Ulysses S. Grant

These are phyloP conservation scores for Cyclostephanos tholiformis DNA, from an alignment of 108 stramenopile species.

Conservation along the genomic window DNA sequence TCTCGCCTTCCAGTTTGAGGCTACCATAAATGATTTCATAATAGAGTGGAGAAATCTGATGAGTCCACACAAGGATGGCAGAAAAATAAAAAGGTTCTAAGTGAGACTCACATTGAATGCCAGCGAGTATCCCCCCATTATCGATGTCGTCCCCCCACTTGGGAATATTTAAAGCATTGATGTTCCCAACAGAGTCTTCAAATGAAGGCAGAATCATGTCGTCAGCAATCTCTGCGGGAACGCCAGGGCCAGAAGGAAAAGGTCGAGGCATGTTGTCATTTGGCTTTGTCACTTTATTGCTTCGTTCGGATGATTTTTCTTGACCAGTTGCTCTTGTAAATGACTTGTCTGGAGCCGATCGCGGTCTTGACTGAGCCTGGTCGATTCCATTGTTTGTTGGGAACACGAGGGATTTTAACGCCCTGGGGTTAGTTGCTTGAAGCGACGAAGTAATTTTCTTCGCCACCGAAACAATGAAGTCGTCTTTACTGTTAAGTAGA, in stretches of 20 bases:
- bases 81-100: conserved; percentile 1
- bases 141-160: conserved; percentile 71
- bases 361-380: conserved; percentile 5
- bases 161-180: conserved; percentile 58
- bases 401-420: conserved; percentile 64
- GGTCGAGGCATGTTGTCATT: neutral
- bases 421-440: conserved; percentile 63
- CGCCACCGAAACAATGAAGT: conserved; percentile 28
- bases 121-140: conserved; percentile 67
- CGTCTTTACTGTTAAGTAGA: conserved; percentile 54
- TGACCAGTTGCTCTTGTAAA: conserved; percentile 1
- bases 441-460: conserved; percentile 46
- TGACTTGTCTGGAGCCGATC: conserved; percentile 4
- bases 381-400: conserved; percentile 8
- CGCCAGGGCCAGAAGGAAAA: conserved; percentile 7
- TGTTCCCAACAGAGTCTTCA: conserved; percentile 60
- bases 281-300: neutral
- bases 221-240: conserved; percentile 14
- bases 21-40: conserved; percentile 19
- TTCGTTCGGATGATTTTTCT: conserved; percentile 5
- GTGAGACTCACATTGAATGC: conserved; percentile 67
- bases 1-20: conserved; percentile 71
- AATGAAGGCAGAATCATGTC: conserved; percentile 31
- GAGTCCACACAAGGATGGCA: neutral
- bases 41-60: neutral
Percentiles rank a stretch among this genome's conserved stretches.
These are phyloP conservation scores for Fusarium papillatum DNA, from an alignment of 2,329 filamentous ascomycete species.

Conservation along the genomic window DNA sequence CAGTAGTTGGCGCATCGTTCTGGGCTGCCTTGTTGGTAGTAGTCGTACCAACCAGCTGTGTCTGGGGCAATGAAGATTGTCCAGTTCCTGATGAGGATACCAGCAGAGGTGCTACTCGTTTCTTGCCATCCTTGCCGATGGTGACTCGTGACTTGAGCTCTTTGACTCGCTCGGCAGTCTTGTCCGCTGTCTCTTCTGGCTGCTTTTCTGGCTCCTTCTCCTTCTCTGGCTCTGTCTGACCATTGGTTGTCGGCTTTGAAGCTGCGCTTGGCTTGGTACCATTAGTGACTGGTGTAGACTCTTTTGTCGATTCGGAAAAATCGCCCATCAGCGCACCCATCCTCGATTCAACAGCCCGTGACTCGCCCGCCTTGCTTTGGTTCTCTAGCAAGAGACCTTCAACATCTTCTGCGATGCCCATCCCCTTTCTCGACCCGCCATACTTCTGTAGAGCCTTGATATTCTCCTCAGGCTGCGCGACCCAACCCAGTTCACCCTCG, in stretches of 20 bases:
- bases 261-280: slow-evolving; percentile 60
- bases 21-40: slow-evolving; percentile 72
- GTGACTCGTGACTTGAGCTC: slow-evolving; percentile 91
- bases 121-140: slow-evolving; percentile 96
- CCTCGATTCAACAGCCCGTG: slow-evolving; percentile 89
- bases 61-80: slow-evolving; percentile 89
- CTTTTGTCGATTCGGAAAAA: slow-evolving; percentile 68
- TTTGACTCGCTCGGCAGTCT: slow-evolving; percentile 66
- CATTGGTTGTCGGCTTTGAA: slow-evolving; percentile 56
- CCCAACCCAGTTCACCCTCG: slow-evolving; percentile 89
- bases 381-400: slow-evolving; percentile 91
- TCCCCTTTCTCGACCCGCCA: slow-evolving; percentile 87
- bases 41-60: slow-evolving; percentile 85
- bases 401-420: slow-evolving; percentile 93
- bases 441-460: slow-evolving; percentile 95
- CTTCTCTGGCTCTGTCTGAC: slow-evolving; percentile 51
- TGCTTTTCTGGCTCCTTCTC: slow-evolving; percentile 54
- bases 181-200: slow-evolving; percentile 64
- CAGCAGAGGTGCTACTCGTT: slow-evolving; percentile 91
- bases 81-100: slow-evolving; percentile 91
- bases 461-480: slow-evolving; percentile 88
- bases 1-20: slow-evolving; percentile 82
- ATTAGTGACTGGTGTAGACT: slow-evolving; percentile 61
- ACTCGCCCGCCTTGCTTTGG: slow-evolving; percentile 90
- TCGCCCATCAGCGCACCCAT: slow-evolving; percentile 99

Ulysses S. Grant was born as Hiram Ulysses Grant on April 27, 1822, in Point Pleasant, Ohio. During the Civil War, he relentlessly pursued the enemy and in 1864 was entrusted with command of all U.S. armies. In 1869, at age 46, he became the youngest president theretofore. Though Grant was highly scrupulous, his administration was tainted with scandal. He left the presidency to write his best-selling memoirs. His famous moniker “U.S. Grant” came after he joined the military. Hiram was the first son of Jesse Root Grant, a tanner and businessman, and Hannah Simpson Grant. A year after Hiram was born, the family moved to Georgetown, Ohio, where he grew up in what he described as an “uneventful” childhood. He did, however, show great aptitude as a horseman in his youth.